Thanks also for your explanation about the Montreal issues. I will add them to the list of stamp issuing entities.

          Thanks again for your valuable contributions!


    • Rich

      Gerben, Great website and list!!!

      Mike Warre; you mention in you comment that you have a list of over 10,000 entities in the Americas alone. Do you have a complete list of world entities that issued stamps that you could send to me?


      • Gerben


        Thanks for the kudos. Chances that Mike will read your comment, I think, are slim. What I could do to facilitate you, is send Mike an email with your email address and your question. Of course it will be up to Mike to decide whether he responds or not. Let me know if you want me to do this.

  2. Mike Warre

    Hello, Gerben,

    I will happy to help you with information on various issuing entities.

    I like to make aware of one of the errors in philatelic history and that is the so-called Sinaloa issue in Mexico. This was actually a revolt in Torreón, Coahuila, Mexico. The general that lead the rebels was born in Sinaloa and I believe that is why this error occured and was never corrected.

    I have a lot of details on Zemstvo’s of Russia. I see you are using the generic dates of 1864-1917 for all of the Zemstvo’s. There is no general date for all, the dates vary wildly with some continuing into the 1920’s. I could supply the dates if you’d like!

    More later, Mike!

    • Gerben


      Thanks again. I would very much appreciate your help on improving the list. You obviously have studied the subject in detail.

      When it comes to the Sinaloa issues: do you mean the 1914 civil war issues or the 1929 insurgents issues?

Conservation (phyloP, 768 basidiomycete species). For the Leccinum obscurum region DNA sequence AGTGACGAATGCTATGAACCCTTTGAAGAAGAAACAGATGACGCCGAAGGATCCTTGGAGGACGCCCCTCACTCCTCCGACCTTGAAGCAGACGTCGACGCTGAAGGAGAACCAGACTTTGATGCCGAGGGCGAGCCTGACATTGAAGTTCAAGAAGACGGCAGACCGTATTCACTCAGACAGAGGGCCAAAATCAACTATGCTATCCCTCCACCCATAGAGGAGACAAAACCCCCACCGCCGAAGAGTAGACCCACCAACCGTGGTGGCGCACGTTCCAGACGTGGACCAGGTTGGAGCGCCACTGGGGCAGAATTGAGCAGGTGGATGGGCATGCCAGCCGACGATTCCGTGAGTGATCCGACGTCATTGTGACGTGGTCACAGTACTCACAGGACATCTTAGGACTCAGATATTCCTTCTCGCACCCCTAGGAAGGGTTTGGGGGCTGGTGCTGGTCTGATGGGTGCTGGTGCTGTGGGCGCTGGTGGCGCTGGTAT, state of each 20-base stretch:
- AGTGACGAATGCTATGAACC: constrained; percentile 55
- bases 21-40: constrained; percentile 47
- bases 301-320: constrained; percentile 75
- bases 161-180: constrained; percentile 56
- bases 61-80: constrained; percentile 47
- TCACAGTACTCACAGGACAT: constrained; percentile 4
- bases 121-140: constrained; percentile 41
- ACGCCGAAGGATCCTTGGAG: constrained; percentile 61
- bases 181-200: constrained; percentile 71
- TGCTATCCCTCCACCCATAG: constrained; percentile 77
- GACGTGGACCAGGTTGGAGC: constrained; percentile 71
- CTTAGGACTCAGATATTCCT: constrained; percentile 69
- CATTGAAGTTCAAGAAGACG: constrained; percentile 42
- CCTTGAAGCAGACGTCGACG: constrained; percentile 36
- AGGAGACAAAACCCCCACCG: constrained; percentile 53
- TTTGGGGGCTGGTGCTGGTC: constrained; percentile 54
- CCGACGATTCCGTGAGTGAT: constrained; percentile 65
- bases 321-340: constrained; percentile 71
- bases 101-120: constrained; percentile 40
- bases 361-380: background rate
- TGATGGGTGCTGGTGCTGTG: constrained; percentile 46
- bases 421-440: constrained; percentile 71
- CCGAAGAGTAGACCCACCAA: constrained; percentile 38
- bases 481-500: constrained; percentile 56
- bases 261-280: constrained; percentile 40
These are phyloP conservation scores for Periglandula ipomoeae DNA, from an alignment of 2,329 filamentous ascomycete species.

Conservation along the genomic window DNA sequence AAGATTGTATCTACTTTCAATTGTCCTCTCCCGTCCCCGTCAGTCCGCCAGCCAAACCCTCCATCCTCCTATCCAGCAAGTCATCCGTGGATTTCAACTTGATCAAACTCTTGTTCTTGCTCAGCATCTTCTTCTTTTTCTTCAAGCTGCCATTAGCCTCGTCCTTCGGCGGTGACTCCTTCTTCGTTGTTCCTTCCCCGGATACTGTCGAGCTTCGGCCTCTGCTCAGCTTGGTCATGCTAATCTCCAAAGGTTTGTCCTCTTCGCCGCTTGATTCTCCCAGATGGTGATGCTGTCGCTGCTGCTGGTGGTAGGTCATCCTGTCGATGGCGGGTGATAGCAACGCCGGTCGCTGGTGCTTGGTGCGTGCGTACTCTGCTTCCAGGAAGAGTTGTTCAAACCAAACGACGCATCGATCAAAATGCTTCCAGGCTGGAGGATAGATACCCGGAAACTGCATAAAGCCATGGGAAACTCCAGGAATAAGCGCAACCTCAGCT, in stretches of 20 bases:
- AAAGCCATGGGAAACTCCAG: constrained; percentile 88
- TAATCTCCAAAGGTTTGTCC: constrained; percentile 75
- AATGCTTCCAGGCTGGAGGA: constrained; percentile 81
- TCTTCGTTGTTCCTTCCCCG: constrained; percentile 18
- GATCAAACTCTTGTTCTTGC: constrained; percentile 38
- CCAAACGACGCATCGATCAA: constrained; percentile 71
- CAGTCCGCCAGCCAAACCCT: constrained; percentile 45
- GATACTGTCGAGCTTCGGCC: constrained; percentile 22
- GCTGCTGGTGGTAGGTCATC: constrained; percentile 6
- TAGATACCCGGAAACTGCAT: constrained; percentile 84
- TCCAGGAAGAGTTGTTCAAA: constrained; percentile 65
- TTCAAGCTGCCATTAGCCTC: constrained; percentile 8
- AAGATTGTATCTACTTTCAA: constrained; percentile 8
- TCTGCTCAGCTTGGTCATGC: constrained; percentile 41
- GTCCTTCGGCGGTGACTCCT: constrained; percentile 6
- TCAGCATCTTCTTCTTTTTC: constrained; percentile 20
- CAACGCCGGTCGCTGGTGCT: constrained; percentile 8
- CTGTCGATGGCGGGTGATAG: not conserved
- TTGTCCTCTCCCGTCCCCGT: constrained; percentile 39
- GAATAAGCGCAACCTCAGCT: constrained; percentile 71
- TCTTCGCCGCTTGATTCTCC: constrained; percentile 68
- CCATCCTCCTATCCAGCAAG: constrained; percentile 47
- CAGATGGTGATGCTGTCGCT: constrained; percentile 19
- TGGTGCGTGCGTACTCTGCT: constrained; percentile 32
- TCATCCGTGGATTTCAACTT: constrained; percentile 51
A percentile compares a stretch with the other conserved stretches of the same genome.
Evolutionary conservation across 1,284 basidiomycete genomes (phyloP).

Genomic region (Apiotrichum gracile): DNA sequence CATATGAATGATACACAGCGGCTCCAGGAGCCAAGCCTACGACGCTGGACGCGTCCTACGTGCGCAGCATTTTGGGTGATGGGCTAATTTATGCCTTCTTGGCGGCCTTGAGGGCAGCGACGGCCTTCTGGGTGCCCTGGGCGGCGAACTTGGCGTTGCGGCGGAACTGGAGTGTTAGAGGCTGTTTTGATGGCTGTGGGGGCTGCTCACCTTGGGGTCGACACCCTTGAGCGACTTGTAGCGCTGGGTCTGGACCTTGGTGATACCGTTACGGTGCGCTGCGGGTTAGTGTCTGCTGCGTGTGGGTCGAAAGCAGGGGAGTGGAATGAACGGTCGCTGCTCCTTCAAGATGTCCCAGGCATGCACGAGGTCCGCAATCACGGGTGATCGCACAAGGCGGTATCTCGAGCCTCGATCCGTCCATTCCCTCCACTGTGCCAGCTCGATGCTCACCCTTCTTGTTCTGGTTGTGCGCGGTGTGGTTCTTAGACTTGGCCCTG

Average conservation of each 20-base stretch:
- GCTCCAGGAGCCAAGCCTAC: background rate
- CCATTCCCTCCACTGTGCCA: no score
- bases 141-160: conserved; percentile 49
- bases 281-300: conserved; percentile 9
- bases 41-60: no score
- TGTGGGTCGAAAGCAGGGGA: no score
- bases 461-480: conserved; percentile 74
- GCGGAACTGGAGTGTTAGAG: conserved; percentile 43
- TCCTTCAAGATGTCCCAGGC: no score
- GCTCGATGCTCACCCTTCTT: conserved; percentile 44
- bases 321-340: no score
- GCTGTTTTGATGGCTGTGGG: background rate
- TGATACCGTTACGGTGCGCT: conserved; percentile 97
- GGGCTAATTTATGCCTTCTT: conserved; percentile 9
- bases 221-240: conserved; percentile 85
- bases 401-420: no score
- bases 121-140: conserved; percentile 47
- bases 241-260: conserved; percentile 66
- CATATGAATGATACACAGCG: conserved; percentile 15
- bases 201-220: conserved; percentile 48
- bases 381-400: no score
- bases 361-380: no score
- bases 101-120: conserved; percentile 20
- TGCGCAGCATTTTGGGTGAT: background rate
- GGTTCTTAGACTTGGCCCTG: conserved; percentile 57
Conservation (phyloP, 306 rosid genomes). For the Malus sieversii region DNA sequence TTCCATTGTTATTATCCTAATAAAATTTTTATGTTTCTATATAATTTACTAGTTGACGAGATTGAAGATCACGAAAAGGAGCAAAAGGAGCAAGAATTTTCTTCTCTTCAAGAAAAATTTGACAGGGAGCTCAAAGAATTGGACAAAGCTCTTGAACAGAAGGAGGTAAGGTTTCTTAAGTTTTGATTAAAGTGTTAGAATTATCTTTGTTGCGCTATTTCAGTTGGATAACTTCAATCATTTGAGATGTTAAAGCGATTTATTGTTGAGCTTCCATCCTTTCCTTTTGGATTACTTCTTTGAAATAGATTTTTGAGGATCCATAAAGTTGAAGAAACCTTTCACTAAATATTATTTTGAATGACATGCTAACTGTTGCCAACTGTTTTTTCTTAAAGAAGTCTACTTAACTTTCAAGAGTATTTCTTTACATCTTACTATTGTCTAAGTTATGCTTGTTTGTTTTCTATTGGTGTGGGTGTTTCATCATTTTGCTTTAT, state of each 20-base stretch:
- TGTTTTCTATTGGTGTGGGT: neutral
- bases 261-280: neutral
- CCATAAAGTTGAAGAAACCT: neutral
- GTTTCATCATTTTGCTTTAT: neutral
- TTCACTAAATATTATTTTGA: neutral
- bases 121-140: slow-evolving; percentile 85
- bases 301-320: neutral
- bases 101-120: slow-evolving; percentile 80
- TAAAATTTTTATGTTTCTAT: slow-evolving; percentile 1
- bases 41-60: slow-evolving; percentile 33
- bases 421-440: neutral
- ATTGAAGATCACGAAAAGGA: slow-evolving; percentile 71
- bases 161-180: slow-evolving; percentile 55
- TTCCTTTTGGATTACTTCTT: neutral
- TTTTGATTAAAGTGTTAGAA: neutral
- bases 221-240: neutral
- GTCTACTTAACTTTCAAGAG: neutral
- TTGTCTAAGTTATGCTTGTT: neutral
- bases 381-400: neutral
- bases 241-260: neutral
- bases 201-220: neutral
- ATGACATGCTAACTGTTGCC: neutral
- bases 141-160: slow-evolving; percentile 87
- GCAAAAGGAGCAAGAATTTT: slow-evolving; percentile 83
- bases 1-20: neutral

I would love to be able to add more detail to the Zemstvo issues. What would be the resource you use?

      Thanks again for your contribution, it is much appreciated.


      • Mike Warre


      • Mike Warre

        “Russia Zemstvos”, by F.G. Churchin, 1984. This is a reissue of the “Catalogue of the Russian Rural Postage Stamps” in 1925.

        Akhtyirka 1872; Alatyir 1867-75; Alexandria 1869-1906; Ananief 1875-1896; Ardatof 1878-1914; Arzamas 1874-1908; Atkarsk 1869-81 *Note Atkarsk was closed/stopped in 1881 stamps were still issued through 1885″; Bakhmut 1901; Balashof 1876-80; Belebey 1890-1908; Berdyansk 1870-82; Bielozersk 1868-1915; Bobrof 1872-79; Bogorodsk 1871-96; Boghuchary 1871-73; Borisoglyebsk 1872-82; Borovichy 1869-1912; Bronnytzy 1868-1905; Bugulma 1882-1918; Bugurusian 1879-1916; Buzuluk 1876-1915; Byezhetsk 1872-96; Chembary 1874-88;
        Cherdyn 1889-1918; Cherepovets 1869-1912; Cherkassy 1879; Chern 1871-75; Chistopol 1906-1911; Dankof 1873-1916; Demiansk 1868-78; Dmitrief 1871-74; Dmitrof 1874; Dnieprovsk 1866-95; Donez 1879-90;
        Dukhovstschins 1873-82; Gadiach 1884-1913; Gdof 1874-1912; Glazof 1868-1914; Griazovets 1878-1914;
        Irbit 1874-1914; Kadnikof 1871-1914; Kamyishlof 1903-17; Kashira 1907; Kassimof 1869-71, stopped restarted